19 October 2018 | moocowmoo-581-89188
Solid Effort from Vet Indie Director
Todd Sheets has been around; from his direct-to-video releases back in the early 90's up to the latest rejuvenated films of the last 4-5 years, Todd Sheets has been making low to micro budget horror flicks that generally satisfy the desires of his fans for gore, violence, and overall good horror story telling. His early efforts do not compare at all with his current work, although they are wacky fun in their own right. But Todd Sheets has served an apprenticeship in his craft, and we as fans and viewers have gone along for the ride for close to 40 pictures.
Bonehill Road is Todd Sheets' werewolf peon to the classic fur-and-fangs shredders of the early 80's, like The Howling and American Werewolf in London. But its also a mash-up of those traditional werewolf stories with his own traditional sadistic stalker/torture victim tales. This is both a strength and a weakness, IMO, because it opens things up story-wise that might not have been done before, especially with werewolves; however, it also feels as though the gore effects are in there mainly to cater to his longtime fans - Sheets isn't known as the King of Splatter for nothing.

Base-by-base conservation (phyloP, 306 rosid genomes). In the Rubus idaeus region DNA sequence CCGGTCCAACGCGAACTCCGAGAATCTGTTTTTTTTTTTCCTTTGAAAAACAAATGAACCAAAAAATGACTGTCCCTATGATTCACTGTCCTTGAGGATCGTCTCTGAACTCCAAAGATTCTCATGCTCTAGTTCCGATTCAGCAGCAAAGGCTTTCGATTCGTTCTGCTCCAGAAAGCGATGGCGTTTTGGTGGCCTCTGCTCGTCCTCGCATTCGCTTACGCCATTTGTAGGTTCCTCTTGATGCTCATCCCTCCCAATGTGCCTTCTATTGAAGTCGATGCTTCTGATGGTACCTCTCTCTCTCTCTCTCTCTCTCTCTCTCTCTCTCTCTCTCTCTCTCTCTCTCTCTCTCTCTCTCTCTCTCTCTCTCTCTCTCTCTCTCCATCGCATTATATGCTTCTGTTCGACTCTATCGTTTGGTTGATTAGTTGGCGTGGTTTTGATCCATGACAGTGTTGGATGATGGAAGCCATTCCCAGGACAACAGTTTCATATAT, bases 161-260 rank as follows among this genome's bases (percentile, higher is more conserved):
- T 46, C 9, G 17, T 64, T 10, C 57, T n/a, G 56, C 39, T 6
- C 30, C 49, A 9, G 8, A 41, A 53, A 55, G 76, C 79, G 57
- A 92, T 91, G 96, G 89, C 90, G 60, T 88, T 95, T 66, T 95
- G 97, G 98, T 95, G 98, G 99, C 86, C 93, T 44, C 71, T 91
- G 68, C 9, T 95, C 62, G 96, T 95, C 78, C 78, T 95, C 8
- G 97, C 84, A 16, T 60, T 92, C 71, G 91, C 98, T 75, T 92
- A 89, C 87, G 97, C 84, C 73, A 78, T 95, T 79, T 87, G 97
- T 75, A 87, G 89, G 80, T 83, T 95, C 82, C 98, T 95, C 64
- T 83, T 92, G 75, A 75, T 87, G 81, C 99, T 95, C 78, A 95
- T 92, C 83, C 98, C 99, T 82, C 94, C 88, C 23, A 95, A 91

But he has really grown as a director and writer: the cinematography is very good, the shot selection really stands out, the pacing is good, and all of the actors really shine, thanks to the director. In a way, my feeling is that he has grown beyond the splatter effects and should concentrate on telling a good story with good characters - he has shown with this film that he can do that, and maybe even jump to the mainstream. He's done the splatter thing and the sadistic killer thing, and now I feel that he is ready to move on - after Clownado, of course!
Shouts out to Eli Greer and Ana Rojas-Plumberg, who made for an excellent, believable, and sympathetic mother and daughter team, and really carry the movie. And as usual, the always wonderful Leanna Quigley only adds to the panache of the cast, although I personally would have liked to have seen her with a beefier role. Douglas Epps's schtick is a bit much for me, personally. The splatter effects are decent, though not always believable, and frankly not always necessary, especially in the scenes where the camera lingers on them for gross-out effects. Maybe its because I am old and ready fer the glue factory, but I cud do with a lot less than that. The practical effects are pretty darn good, cowsidering the budget, and are refreshing to see - no obvious CGI here! The transformations are a bit slow and laborious, but overall believable, and the werewolf suits and masks were very well done.
Todd, you've come a long way since Prehistoric Bimbos in Armageddon City (still my personal favorite!), keep up the good work. And for those of you who want a good werewolf movie with a couple of twists, this cud be the one for you!